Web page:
Here at the zoo, we have one Arctic fox named Blizzard! He shares his exhibit with our gray fox, Shadow. Blizzard was born on June 1st, 2012 and was transferred here from a private facility in Ohio in August 2012. He is very curious and loves interacting with new enrichment-especially if it is edible!
Compared to the slender bodies and long legs of other foxes, Arctic foxes have a stocky body with short legs and torso. They have extremely long and bushy tails that muffle the sounds made by their bodies crossing terrain. Arctic foxes shed their coat twice a year. In springtime, they lose their long winter coats, and in autumn they start acquiring a new winter pelt. A camouflaging change in coloration accompanies these molts. The familiar pure white winter pelt is commonly associated with Arctic foxes. After the spring molt, the white morph has a short summer pelt that appears gray to brown on the face, legs and upper body, while the under body fur is lighter colored. Arctic foxes are medium-size foxes that weigh from 10-20 pounds. Its physical characteristics of superb insulation with fur and fat, combined with its stocky body shape enable the Arctic fox to conserve body heat. Therefore, it can continue to remain active throughout the frigid months. During winters, their densely furred paws prevent heat loss through their feet. They also have the ability to restrict blood flow to the legs, which helps maintain core body heat. Lastly, the Arctic fox has a tremendous tolerance for cold. Its metabolic rate only starts to increase at -58° F and it only starts to shiver when temperatures reach -94° F!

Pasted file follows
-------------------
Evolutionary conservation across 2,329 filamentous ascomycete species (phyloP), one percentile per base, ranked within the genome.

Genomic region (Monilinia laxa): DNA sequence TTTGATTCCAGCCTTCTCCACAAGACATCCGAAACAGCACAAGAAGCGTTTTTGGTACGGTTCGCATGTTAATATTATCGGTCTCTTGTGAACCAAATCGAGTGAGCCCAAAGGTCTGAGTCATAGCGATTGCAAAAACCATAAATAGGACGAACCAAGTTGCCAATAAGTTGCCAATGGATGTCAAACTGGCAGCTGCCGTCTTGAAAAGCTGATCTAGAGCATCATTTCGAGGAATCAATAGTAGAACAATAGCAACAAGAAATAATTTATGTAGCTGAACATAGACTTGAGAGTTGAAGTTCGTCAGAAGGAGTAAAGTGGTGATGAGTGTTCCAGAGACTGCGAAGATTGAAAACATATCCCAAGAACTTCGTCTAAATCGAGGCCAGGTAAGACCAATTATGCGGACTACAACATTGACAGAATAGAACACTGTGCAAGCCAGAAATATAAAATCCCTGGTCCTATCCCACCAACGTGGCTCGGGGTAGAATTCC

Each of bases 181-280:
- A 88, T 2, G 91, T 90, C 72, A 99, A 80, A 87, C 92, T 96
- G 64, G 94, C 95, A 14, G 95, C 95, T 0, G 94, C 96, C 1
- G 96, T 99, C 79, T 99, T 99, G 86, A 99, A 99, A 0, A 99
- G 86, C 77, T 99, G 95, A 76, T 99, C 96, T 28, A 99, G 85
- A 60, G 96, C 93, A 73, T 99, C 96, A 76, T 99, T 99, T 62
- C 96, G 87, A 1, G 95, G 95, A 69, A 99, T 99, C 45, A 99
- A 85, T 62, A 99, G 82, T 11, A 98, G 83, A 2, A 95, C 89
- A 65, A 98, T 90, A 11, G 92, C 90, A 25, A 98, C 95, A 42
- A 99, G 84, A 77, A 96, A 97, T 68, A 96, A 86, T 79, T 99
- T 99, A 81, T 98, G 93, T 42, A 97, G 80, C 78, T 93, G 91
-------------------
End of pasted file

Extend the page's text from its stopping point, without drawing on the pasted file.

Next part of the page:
Arctic foxes inhabit treeless Arctic and alpine tundra. They live in both coastal and inland areas of the mainland and on islands. Arctic foxes travel extensively and possess large range sizes from 2,100-15,000 acres. Other than humans, the Arctic fox travels more extensively than any terrestrial animal. The Arctic fox's range includes the circumpolar northern Arctic regions of North America, Scandinavia, Siberia, Greenland and Iceland.
Mating occurs in mid-spring, and the young emerge in late spring or early summer after an average gestation period of 52 days. Litters range from three to twelve, with an average of seven. Short, dark, brown fur covers all newborn pups. Many pups do not reach adulthood, as there are high mortality rates among the young. The male guards the den and may lead intruders away from the den site. He also brings back food for both the mother and her pups. The pups begin eating meat at 1 month old and the mother weans them around one and half months after birth. By 3 months old, the pups begin to travel away from the den and participate in hunts. In autumn, the family unit gradually dissolves and these foxes spend the winters in solitary.
In the wild: 3-7 years
In human care: 6-10 years
In the wild, Arctic foxes are opportunistic and omnivorous feeders. Small mammals make up their preferred summer diet. However, they also eat plants, bird eggs, insects and fish. Winter diets include small marine mammals, birds, small seals, invertebrates, and carrion.